While non-automated operations still make up the majority of woodworking shops, CNC technology is quickly approaching the halfway mark and is making inroads in businesses regardless of plant size. Those are some of the findings of a survey conducted by CabinetMakerFDM to take the pulse of automation in today’s woodworking industry.

Who was surveyed? Sent to a large cross-section of readers of CabinetMakerFDM, the sample represented operations of all sizes. With more than 2,000 readers weighing in, the response was slightly skewed to the small to medium-size shops. Some 75 percent of respondents have fewer than 10 employees in their operations. About 9 percent of the responses come from shops of 10-19 employees, and those with 20-49 employees make up a little more than 6 percent. Plants with 50-99 employees account for 3.5 percent of survey respondents, and those with 100 or more workers come in at 5.4 percent.

Increasing levels of automation

While some 57 percent of respondents say they still have no automation in their plants, the numbers of those surveyed who report moderate to high levels of automation is significant. Some 15 percent of respondents consider themselves “highly automated for our size.” That pairs with 28 percent who are moderately automated to make up a total automation percentage of 43 percent.

While larger plants account for disproportionately larger numbers of automated facilities, even the small shops are joining the CNC bandwagon at increasing rates. Some 37 percent of shops with fewer than 10 employees consider themselves “highly automated.” And the shops with 10 to 19 employees account for 19 percent of the “highly automated” listings.

Going big for CNC

Another interesting finding of the report is information that indicates how enthusiastically shops embrace CNC technology. Some 96 percent of shops that report any automation at all say they have automated more than half of their operation. Just over 47 percent report they have automated 50 to 74 percent of their manufacturing processes, and more than 46 percent say they have automated three-quarters to all of their operations.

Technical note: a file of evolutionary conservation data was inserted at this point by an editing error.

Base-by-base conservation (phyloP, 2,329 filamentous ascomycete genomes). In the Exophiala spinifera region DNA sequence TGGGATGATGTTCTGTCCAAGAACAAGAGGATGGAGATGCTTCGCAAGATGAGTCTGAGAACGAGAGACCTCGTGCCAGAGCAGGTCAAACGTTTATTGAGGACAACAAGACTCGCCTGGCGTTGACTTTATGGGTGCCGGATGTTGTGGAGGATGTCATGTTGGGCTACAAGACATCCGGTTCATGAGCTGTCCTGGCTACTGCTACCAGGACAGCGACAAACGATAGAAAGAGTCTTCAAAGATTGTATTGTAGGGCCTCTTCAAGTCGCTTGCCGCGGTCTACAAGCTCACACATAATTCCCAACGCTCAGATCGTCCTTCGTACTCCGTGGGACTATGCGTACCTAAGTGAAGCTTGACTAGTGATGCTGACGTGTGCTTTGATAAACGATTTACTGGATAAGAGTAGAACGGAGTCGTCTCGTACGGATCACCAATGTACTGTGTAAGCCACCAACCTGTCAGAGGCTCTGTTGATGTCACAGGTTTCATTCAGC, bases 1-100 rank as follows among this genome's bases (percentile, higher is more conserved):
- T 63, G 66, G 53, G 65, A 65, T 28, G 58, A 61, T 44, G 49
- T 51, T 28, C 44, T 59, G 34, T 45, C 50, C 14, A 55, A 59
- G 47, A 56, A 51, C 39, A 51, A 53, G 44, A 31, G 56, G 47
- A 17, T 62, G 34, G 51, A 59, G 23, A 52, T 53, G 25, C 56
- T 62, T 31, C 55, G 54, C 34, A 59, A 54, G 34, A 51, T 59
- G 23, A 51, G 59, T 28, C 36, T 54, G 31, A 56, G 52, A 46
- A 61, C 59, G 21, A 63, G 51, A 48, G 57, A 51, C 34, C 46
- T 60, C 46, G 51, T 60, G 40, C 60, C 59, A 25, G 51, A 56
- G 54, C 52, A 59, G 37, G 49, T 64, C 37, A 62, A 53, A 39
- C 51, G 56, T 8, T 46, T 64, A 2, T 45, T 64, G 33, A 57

Additionally, the survey reports that more than 35 percent of readers are currently considering automating processes in their operations. Which processes on tap for automating heavily skewed to panel processing and panel cutting chores, but many also cited solid wood processes and finishing operations as good targets for modern technology. CNC routers completely dominate the list of machines that are on the shopping lists of those who plan to add automation to their plants.

Cost biggest barrier

The perceived high cost to automate remains the biggest barrier to woodworking manufacturers adopting modern technology. More than 41 percent of respondents to the survey who have not yet automated say the reason is it is too costly. Concerns are also raised about not knowing where to start and fear of the hassles and down-time that a changeover to automated production might entail. Only 30 percent see no need to automate at all.

Verbatim responses also suggested there is still a lingering fear of the economy and whether there will be enough work to justify the investment in CNC equipment. Verbatim responses also reveal an interesting contradiction as many suggest they are “too small to automate,” contrasting with the significant percentages of smaller shops who have already taken the leap to CNC manufacturing.

Misconceptions are also apparent when respondents were asked to list what they saw as drawbacks to CNC manufacturing. While today’s CNC machines are available in wide price points ranging from just a few thousand dollars to more than $100,000, many shops are clearly still under the impression that the cost is out of their reach. And while many custom shops have adopted CNC manufacturing to better handle requirements of one-off work, lots of respondents to the survey clearly see automation as only for high quantities of repetitive work. Many also cite fears about the requirements for adequate training.

Challenges match benefits

In contrast to the concerns raised about CNC manufacturing is the juxtaposition of perceived existing manufacturing challenges and the simultaneous perception of the benefits of automation. For example, many of the verbatim responses cited issues of time, productivity and quick turnarounds as significant manufacturing challenges. At the same time, verbatim also cited increased productivity, speed and consistency as values of CNC manufacturing.

Similarly, while often shops cited a manufacturing challenge of finding skilled help, just as often, respondents see a solution in adopting CNC technology. As one shop owner put it, “I can hire employees that don't have woodworking experience to run equipment that can do multiple operations, less set up time, more accurate, faster machine time, less waste, etc.”

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